Hospital-acquired infections have become a major challenge which threaten the hospitalized patients’ safety. The presence of nosocomial pathogens is generally reported in connection with solid surfaces near patient environments. These surfaces become significant sources of transmission and lead most often to the contamination and cross-contamination of nosocomial pathogens to the patients and staff. This paper investigates strategies to apply beneficial bacteria on viscose-based nonwoven wipes and the viability of these beneficial bacteria on the wipes along with characterization of the physical properties of the wipes. Major findings include that it is possible to produce dry wipes which contain an adequate number of beneficial bacteria or spores. After these wipes are wetted, they can release a certain number of bacteria from the wetted wipes. These released beneficial bacteria can inhibit pathogens by growing and colonizing on the wiped surfaces.

  • 3.
    Malm, V.
    et al.
    University of Borås.
    Strååt, Martin
    RISE, Swerea, Swerea IVF.
    Walkenström, Pernilla
    RISE, Swerea, Swerea IVF.
    Effects of surface structure and substrate color on color differences in textile coatings containing effect pigments2014In: Textile research journal, ISSN 0040-5175, E-ISSN 1746-7748, Vol. 84, no 2, p. 125-139Article in journal (Refereed)
    Abstract [en]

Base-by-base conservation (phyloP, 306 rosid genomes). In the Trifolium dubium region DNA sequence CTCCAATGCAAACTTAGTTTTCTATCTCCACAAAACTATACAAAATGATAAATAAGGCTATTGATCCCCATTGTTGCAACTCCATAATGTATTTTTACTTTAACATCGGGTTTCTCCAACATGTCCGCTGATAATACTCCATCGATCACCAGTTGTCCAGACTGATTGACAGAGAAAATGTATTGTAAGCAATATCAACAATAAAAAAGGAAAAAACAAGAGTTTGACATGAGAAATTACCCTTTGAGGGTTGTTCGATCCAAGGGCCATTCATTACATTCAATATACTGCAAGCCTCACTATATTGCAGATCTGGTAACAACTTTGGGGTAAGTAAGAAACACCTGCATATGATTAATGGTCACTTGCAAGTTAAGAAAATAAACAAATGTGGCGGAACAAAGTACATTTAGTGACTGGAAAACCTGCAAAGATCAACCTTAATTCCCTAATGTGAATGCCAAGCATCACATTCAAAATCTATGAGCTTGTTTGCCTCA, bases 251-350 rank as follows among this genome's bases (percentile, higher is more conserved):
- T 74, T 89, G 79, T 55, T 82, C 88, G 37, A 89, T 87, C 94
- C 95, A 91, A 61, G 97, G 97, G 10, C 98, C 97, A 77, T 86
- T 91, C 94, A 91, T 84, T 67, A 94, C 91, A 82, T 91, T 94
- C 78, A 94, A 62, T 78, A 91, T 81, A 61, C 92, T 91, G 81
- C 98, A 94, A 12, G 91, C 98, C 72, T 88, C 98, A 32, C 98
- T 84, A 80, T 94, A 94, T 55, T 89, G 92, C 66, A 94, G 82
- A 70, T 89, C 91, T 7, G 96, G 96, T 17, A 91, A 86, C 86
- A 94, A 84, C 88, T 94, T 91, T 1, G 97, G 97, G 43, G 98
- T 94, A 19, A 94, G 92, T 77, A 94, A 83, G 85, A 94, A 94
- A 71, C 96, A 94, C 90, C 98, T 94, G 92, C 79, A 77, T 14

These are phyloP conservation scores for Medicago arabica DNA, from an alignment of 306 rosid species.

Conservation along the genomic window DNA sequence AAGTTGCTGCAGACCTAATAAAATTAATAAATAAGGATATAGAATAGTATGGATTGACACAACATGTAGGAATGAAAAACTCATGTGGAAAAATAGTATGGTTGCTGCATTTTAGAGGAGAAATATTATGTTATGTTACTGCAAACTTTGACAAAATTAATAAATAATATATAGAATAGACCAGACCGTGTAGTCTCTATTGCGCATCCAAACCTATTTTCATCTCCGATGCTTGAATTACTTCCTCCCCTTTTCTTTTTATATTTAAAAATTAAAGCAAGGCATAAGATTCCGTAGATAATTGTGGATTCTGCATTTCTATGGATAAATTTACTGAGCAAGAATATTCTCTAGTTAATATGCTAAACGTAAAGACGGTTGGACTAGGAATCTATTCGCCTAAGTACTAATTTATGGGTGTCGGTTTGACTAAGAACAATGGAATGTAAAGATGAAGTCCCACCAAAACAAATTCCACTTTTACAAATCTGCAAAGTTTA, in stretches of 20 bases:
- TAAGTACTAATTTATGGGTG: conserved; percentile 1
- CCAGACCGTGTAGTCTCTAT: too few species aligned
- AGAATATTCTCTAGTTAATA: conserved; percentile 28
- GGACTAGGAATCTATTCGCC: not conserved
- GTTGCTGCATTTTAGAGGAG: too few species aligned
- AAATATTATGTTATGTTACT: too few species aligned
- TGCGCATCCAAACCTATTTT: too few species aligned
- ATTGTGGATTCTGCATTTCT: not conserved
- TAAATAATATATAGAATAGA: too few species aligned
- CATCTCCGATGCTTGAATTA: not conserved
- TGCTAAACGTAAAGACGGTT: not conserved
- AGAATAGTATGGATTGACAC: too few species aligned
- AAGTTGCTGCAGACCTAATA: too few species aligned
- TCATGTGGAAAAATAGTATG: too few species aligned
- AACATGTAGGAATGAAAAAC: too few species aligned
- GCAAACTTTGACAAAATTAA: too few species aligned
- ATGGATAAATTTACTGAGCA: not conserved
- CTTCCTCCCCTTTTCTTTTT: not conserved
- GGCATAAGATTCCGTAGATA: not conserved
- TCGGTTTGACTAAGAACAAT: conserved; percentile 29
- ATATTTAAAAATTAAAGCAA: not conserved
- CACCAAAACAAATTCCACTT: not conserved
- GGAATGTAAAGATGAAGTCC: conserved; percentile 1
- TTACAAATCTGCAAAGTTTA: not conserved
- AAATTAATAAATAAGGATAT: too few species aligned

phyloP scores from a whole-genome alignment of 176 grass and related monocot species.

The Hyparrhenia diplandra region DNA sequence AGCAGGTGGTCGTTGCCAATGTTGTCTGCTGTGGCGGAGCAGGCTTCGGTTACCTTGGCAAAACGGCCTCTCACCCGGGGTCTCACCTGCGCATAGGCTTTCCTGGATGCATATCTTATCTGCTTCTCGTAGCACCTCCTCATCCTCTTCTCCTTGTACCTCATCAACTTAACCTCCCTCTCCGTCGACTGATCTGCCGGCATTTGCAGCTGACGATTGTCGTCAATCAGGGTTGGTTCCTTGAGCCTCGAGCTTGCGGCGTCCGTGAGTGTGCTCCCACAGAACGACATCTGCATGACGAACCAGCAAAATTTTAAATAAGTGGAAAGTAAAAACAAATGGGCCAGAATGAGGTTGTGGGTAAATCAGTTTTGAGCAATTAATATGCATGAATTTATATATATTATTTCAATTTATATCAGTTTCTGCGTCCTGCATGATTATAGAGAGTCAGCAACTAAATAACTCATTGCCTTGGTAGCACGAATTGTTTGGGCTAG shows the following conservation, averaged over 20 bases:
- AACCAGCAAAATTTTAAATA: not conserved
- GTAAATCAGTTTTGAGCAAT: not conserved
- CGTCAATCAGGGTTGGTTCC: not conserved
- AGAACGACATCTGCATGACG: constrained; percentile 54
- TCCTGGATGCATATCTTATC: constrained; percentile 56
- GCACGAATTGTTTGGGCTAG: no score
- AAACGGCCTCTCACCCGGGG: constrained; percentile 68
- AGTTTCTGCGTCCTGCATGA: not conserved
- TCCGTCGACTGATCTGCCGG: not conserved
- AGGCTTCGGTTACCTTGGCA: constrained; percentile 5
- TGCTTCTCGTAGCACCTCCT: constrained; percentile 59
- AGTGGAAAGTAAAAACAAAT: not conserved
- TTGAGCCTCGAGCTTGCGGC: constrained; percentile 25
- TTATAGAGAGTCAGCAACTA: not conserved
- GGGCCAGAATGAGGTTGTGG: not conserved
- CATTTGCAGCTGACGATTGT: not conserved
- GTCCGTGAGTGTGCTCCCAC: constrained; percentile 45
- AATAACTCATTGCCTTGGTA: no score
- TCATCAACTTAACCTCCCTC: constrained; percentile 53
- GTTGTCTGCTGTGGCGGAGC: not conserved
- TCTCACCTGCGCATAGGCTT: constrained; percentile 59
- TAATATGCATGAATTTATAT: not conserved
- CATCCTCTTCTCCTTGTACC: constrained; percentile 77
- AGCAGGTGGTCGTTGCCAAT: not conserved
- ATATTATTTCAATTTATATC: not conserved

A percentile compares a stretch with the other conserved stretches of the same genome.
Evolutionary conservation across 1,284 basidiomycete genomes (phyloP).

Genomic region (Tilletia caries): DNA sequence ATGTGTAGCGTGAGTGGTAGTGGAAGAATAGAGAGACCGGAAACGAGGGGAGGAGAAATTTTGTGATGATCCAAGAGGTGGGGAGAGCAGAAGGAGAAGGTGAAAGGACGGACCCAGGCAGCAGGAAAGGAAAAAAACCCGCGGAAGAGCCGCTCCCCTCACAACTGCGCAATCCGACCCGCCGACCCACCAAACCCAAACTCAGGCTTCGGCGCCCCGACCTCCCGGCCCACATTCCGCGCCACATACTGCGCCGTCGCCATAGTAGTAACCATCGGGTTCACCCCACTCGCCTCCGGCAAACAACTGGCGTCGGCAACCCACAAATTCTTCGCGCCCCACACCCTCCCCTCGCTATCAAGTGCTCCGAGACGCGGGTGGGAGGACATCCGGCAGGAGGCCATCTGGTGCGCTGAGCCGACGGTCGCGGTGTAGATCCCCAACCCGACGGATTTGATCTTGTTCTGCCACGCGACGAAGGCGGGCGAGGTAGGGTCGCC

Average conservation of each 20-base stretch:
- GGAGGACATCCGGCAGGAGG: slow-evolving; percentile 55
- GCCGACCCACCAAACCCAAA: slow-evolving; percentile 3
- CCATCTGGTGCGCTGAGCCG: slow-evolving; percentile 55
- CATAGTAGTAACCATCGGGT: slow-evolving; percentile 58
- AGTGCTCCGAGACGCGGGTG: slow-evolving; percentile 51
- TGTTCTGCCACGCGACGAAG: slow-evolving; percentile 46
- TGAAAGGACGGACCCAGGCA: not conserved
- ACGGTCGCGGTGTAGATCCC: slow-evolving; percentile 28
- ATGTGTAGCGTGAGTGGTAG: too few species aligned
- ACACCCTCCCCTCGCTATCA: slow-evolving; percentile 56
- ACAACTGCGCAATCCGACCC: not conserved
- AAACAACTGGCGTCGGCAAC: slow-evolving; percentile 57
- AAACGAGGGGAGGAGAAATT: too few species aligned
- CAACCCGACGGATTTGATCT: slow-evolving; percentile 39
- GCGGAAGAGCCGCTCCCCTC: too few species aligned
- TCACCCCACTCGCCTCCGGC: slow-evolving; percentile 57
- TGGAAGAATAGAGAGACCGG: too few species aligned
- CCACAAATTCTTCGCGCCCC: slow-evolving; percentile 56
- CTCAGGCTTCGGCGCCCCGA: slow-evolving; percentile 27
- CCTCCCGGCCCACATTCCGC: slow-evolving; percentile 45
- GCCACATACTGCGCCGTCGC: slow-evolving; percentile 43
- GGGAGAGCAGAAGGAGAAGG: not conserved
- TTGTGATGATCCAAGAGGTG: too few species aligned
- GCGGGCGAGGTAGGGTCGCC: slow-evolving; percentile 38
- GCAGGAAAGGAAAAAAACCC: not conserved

Textiles with dynamically color-changing effects depending on the observation angle were achieved by applying a coating paste containing multicolor effect pigments using a knife-over-table coating method. Black and white textile substrates with different structure characteristics depending on yarn type (multifilament and spun) and thread count (high and low) were studied and compared to a paper test chart as a smooth reference. The influence of surface structures on effect pigment coatings were investigated and compared with TiO2 coatings. Scanning electron micrographs showed that the substrate surface roughness increased when constructed of multifilament yarns with high thread count, spun yarns with higher thread counts and spun yarns with lower thread counts. Multi-angle spectrophotometer measurements of effect pigment-coated samples showed that the color differences in form of the CIE L*a*b*-coordinates varied to great extents, depending on detection angles, surface roughness and color of the substrates, compared to TiO2-pigment coatings with insignificant color-changing effects. The parallel alignment of effect pigment platelets was more easily achieved on the test chart. As a result, the color-changing effect was less intense on coated textiles. The effect were approximately reduced by half when coated on a substrate constructed of spun yarns compared to one made of multifilament yarns. © The Author(s) 2014 Reprints and permissions: sagepub.co.uk/journalsPermissions.nav.